A different interpretation of dog photography that departsfrom the usual sharp, literal images can be a fun and exciting project. As with any impressionist photography, our aim is to convey mood, feeling and emotion. Impressionist photography responds to the fleeting moment. It focuses on the interaction between light, colour and form. It leads us on a journey and fills us with emotion and thought.
Photographing dogs can be quite challenging and requires a lot of patience. Start with just watching dogs. Watch how they behave, and how they interact with people and other dogs. Observe and take note of what excites and inspires you.
Then explore the endless possibilities and meanings that you can create. For example, if a dog that you are photographing is running, try to convey a sense of speed by introducing motion blur. If it's playing, aim to capture sense of joy. You can do it by capturing joyful poses or even using some bright colours in your composition. Or perhaps you may choose to focus on making the light and its specific mood as the subject, using the dog as a vehicle to do that.
"For an Impressionist to paint from nature is not to paint the subject, but to realize sensations. "-- Paul Cezanne
Establishing mood in a photo is not an easy task. One way to set the mood is to shoot your images at a particular time of day. As the day progresses, each change in the colour of the light creates a new image. In the morning, light tends to be pink and yellow, midday light is bluish-white, while in the evening it has a warm yellow and red glow. Warm colours impart coziness, safety, and quietness. Cool colours, on the other hand, evoke calmness or sadness. Bright colours can evoke a sense of joy and playfulness.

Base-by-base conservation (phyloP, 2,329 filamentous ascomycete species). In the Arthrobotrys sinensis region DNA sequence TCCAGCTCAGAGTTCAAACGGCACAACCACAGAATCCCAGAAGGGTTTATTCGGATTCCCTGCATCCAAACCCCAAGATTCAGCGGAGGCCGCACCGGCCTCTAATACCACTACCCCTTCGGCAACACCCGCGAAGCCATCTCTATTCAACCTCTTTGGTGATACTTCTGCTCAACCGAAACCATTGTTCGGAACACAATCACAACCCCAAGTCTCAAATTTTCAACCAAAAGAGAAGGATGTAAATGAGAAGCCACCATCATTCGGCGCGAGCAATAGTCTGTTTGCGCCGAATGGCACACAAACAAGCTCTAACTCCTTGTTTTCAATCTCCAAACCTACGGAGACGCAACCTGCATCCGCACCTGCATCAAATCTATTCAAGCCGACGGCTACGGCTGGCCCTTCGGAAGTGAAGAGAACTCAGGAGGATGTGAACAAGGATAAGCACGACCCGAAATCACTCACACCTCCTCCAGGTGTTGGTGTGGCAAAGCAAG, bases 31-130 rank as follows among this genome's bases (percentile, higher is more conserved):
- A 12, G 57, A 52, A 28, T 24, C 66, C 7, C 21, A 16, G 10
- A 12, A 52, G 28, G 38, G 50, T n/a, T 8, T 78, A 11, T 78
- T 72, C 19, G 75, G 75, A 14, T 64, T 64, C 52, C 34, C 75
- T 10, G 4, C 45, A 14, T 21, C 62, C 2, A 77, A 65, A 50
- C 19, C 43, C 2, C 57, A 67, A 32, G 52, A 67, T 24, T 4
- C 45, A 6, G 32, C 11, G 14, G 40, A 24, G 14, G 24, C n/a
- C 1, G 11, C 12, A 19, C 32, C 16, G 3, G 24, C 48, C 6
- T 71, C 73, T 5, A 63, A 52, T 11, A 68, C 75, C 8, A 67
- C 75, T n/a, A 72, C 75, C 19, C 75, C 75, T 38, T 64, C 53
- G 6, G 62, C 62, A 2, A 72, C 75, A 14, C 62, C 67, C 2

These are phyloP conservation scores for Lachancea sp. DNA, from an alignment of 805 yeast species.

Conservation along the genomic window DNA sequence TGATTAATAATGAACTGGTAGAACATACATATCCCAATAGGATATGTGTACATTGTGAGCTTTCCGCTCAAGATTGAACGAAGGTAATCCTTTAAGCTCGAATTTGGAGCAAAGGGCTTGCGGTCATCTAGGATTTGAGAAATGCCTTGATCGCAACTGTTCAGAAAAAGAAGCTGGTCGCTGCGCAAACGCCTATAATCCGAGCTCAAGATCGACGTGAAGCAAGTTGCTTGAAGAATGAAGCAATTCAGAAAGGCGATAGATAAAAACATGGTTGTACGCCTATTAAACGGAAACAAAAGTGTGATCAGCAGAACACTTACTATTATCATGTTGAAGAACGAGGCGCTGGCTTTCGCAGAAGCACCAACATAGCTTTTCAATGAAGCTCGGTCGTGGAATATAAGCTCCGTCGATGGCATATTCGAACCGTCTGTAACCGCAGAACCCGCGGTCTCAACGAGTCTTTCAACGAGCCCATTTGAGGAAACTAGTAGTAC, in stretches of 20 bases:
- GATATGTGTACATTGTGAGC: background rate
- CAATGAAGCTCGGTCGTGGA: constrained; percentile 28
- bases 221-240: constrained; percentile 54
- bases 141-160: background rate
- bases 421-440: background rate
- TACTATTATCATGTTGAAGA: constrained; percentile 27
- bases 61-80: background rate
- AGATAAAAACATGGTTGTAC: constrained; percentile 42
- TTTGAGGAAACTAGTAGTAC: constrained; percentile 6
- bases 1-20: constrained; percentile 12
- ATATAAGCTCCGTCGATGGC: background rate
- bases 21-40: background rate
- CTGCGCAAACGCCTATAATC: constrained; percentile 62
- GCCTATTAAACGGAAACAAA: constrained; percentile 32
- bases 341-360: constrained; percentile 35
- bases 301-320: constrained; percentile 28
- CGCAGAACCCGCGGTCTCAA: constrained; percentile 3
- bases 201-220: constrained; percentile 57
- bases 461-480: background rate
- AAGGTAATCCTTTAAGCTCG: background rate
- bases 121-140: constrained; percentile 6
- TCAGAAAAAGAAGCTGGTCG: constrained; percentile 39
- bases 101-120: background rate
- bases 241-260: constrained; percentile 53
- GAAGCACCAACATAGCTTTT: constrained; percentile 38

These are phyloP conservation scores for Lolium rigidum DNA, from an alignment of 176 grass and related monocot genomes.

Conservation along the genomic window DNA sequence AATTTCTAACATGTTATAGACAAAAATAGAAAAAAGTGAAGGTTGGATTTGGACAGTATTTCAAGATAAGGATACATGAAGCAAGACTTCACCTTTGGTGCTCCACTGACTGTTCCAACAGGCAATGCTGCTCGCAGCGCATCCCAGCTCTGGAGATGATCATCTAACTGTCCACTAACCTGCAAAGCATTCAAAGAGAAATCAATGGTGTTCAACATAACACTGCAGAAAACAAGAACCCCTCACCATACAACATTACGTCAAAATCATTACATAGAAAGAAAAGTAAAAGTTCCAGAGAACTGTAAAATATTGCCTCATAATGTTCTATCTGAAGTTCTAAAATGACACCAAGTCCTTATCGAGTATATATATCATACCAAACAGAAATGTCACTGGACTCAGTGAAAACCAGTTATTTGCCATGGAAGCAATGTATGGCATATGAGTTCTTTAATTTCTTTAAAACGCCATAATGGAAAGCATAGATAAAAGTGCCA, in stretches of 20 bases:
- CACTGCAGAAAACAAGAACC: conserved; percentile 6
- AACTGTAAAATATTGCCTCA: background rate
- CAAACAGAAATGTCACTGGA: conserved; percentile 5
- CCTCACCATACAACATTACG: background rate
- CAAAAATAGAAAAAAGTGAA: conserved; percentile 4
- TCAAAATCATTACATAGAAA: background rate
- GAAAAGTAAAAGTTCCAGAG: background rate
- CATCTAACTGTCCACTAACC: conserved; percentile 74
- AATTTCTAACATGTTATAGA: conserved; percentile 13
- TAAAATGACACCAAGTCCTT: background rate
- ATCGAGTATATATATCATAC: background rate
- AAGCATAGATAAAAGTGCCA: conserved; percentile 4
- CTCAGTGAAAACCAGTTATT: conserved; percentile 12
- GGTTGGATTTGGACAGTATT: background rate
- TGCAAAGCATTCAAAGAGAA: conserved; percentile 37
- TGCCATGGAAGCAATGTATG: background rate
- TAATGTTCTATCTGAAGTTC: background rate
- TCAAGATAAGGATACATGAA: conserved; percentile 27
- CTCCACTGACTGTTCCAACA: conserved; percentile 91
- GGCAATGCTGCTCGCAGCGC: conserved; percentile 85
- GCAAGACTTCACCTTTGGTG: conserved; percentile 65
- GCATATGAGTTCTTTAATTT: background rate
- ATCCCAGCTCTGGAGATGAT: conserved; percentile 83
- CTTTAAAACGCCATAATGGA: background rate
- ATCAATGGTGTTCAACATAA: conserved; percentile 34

The atmosphere evoked by different weather conditions is another important element in evoking mood. It makes a lot of sense to take pictures not only on a beautiful sunny day, but also in other kinds of weather conditions.
Lighting is another very important aspect of impressionist photography. Take your dog for a walk and let him/her model for photo sessions during different light conditions. Try harsh and soft light, diffused and directional. Create a sense of drama and mystery with darkness, or evoke joy and happiness with bright, luminous light.
Light and shadows change constantly. Observe the effect they create in your images. The knowledge you gain by doing these exercises will allow you to play with any light condition instead of just reacting to it.
If you want to emphasise movement and convey time in your photographs, use a motion blur technique. Switch your camera settings to Shutter Priority Mode. Shutter speed is very important when capturing motion. To make the most of the relationship between shutter speed and movement, you will need to establish an understanding of how shutter speed, movement of your subject, and the camera movement affect your image. It will take some experimentation until you find just the right shutter speed to achieve the look that conveys your message.
Take some ND (Neutral Density) filters with you when you are taking photos on bright days. These will allow you to block excessive light so you can use a slow shutter speed even in bright lighting conditions.
You can also zoom your lens during the exposure to create interesting effects. This technique works especially well in head–on shots of a dog moving towards the camera.
With impressionist photography you need to explore both technique and colour and work towards a simpler, more abstract look. So, use photographing your dog as a vehicle for examining light and form. This is a key to bringing a natural feel to your photographs.
Taking a lot of photos and using different techniques, set-ups and lightingis a great way of learning more about impressionist photography. As you explore these techniques, not only your photos will improve, but you will also discover your own ways of doing things. Keep practising and before you know it, you will have an impressive collection of dog images worthy of framing. The possibilities are endless and the only constraint is your imagination.